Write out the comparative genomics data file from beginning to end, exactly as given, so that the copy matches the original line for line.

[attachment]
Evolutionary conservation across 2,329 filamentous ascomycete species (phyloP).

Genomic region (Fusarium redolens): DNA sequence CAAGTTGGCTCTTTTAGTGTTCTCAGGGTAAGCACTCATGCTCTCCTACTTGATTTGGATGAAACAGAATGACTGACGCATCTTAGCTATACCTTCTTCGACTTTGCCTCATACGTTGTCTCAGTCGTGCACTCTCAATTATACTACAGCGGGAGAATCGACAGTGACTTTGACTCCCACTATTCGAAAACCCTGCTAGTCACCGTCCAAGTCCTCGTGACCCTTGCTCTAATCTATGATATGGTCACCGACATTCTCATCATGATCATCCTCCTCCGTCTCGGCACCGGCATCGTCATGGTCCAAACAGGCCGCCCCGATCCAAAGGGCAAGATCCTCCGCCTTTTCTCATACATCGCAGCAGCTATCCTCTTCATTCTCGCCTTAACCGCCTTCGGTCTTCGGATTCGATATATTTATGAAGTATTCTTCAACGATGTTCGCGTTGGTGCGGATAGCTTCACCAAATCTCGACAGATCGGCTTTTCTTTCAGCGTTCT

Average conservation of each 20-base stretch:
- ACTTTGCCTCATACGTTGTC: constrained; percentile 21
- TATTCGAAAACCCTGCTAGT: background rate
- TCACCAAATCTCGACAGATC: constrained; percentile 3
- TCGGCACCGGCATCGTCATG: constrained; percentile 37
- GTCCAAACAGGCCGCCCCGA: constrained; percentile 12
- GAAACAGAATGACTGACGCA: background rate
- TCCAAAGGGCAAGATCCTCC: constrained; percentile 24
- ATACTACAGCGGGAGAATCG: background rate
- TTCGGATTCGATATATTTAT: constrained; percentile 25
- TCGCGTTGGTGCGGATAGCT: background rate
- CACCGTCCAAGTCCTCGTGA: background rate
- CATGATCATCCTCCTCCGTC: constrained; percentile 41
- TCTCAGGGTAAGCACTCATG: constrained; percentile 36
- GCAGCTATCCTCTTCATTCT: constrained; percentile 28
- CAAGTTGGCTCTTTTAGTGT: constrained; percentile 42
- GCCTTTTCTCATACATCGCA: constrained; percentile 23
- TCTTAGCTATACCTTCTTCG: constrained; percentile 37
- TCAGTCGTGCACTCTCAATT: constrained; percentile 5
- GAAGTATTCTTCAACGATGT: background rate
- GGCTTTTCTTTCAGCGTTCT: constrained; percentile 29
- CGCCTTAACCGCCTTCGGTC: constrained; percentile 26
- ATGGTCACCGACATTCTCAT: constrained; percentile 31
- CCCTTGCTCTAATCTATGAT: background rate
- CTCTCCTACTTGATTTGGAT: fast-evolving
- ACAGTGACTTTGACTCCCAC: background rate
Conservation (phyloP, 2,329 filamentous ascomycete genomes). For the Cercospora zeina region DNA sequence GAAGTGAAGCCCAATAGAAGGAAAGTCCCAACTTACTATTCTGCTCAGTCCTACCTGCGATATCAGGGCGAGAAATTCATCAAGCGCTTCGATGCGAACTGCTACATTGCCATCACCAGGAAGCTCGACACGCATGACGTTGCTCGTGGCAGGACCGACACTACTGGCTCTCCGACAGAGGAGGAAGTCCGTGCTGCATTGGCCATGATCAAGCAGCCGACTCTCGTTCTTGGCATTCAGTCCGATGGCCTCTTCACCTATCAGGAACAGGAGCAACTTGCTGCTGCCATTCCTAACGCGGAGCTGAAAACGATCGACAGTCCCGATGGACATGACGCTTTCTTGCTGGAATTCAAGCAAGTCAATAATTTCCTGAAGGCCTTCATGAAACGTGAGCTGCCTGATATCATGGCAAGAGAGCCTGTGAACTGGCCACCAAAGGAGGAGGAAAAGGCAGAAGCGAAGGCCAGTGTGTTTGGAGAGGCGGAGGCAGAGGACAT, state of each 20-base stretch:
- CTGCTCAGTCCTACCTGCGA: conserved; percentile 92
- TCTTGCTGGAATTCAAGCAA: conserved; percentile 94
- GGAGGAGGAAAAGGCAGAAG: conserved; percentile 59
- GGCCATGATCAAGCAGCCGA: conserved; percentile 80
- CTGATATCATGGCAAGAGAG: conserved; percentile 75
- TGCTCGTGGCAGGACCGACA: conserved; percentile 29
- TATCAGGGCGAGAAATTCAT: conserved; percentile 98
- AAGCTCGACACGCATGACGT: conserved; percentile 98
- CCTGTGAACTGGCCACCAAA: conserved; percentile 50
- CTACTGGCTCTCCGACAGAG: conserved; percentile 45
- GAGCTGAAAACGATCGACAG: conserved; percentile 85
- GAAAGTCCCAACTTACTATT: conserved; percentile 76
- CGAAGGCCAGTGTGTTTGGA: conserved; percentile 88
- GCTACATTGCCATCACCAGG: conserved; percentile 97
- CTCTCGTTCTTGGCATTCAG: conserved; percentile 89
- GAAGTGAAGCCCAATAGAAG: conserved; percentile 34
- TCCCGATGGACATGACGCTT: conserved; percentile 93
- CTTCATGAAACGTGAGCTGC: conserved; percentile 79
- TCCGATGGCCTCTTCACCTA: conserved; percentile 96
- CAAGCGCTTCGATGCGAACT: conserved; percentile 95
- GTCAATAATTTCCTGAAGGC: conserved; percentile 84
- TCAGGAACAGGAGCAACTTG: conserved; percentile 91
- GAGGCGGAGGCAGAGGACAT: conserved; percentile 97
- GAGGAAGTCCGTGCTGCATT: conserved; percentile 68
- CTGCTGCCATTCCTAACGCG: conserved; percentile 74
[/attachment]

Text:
Evolutionary conservation across 2,329 filamentous ascomycete species (phyloP).

Genomic region (Fusarium redolens): DNA sequence CAAGTTGGCTCTTTTAGTGTTCTCAGGGTAAGCACTCATGCTCTCCTACTTGATTTGGATGAAACAGAATGACTGACGCATCTTAGCTATACCTTCTTCGACTTTGCCTCATACGTTGTCTCAGTCGTGCACTCTCAATTATACTACAGCGGGAGAATCGACAGTGACTTTGACTCCCACTATTCGAAAACCCTGCTAGTCACCGTCCAAGTCCTCGTGACCCTTGCTCTAATCTATGATATGGTCACCGACATTCTCATCATGATCATCCTCCTCCGTCTCGGCACCGGCATCGTCATGGTCCAAACAGGCCGCCCCGATCCAAAGGGCAAGATCCTCCGCCTTTTCTCATACATCGCAGCAGCTATCCTCTTCATTCTCGCCTTAACCGCCTTCGGTCTTCGGATTCGATATATTTATGAAGTATTCTTCAACGATGTTCGCGTTGGTGCGGATAGCTTCACCAAATCTCGACAGATCGGCTTTTCTTTCAGCGTTCT

Average conservation of each 20-base stretch:
- ACTTTGCCTCATACGTTGTC: constrained; percentile 21
- TATTCGAAAACCCTGCTAGT: background rate
- TCACCAAATCTCGACAGATC: constrained; percentile 3
- TCGGCACCGGCATCGTCATG: constrained; percentile 37
- GTCCAAACAGGCCGCCCCGA: constrained; percentile 12
- GAAACAGAATGACTGACGCA: background rate
- TCCAAAGGGCAAGATCCTCC: constrained; percentile 24
- ATACTACAGCGGGAGAATCG: background rate
- TTCGGATTCGATATATTTAT: constrained; percentile 25
- TCGCGTTGGTGCGGATAGCT: background rate
- CACCGTCCAAGTCCTCGTGA: background rate
- CATGATCATCCTCCTCCGTC: constrained; percentile 41
- TCTCAGGGTAAGCACTCATG: constrained; percentile 36
- GCAGCTATCCTCTTCATTCT: constrained; percentile 28
- CAAGTTGGCTCTTTTAGTGT: constrained; percentile 42
- GCCTTTTCTCATACATCGCA: constrained; percentile 23
- TCTTAGCTATACCTTCTTCG: constrained; percentile 37
- TCAGTCGTGCACTCTCAATT: constrained; percentile 5
- GAAGTATTCTTCAACGATGT: background rate
- GGCTTTTCTTTCAGCGTTCT: constrained; percentile 29
- CGCCTTAACCGCCTTCGGTC: constrained; percentile 26
- ATGGTCACCGACATTCTCAT: constrained; percentile 31
- CCCTTGCTCTAATCTATGAT: background rate
- CTCTCCTACTTGATTTGGAT: fast-evolving
- ACAGTGACTTTGACTCCCAC: background rate
Conservation (phyloP, 2,329 filamentous ascomycete genomes). For the Cercospora zeina region DNA sequence GAAGTGAAGCCCAATAGAAGGAAAGTCCCAACTTACTATTCTGCTCAGTCCTACCTGCGATATCAGGGCGAGAAATTCATCAAGCGCTTCGATGCGAACTGCTACATTGCCATCACCAGGAAGCTCGACACGCATGACGTTGCTCGTGGCAGGACCGACACTACTGGCTCTCCGACAGAGGAGGAAGTCCGTGCTGCATTGGCCATGATCAAGCAGCCGACTCTCGTTCTTGGCATTCAGTCCGATGGCCTCTTCACCTATCAGGAACAGGAGCAACTTGCTGCTGCCATTCCTAACGCGGAGCTGAAAACGATCGACAGTCCCGATGGACATGACGCTTTCTTGCTGGAATTCAAGCAAGTCAATAATTTCCTGAAGGCCTTCATGAAACGTGAGCTGCCTGATATCATGGCAAGAGAGCCTGTGAACTGGCCACCAAAGGAGGAGGAAAAGGCAGAAGCGAAGGCCAGTGTGTTTGGAGAGGCGGAGGCAGAGGACAT, state of each 20-base stretch:
- CTGCTCAGTCCTACCTGCGA: conserved; percentile 92
- TCTTGCTGGAATTCAAGCAA: conserved; percentile 94
- GGAGGAGGAAAAGGCAGAAG: conserved; percentile 59
- GGCCATGATCAAGCAGCCGA: conserved; percentile 80
- CTGATATCATGGCAAGAGAG: conserved; percentile 75
- TGCTCGTGGCAGGACCGACA: conserved; percentile 29
- TATCAGGGCGAGAAATTCAT: conserved; percentile 98
- AAGCTCGACACGCATGACGT: conserved; percentile 98
- CCTGTGAACTGGCCACCAAA: conserved; percentile 50
- CTACTGGCTCTCCGACAGAG: conserved; percentile 45
- GAGCTGAAAACGATCGACAG: conserved; percentile 85
- GAAAGTCCCAACTTACTATT: conserved; percentile 76
- CGAAGGCCAGTGTGTTTGGA: conserved; percentile 88
- GCTACATTGCCATCACCAGG: conserved; percentile 97
- CTCTCGTTCTTGGCATTCAG: conserved; percentile 89
- GAAGTGAAGCCCAATAGAAG: conserved; percentile 34
- TCCCGATGGACATGACGCTT: conserved; percentile 93
- CTTCATGAAACGTGAGCTGC: conserved; percentile 79
- TCCGATGGCCTCTTCACCTA: conserved; percentile 96
- CAAGCGCTTCGATGCGAACT: conserved; percentile 95
- GTCAATAATTTCCTGAAGGC: conserved; percentile 84
- TCAGGAACAGGAGCAACTTG: conserved; percentile 91
- GAGGCGGAGGCAGAGGACAT: conserved; percentile 97
- GAGGAAGTCCGTGCTGCATT: conserved; percentile 68
- CTGCTGCCATTCCTAACGCG: conserved; percentile 74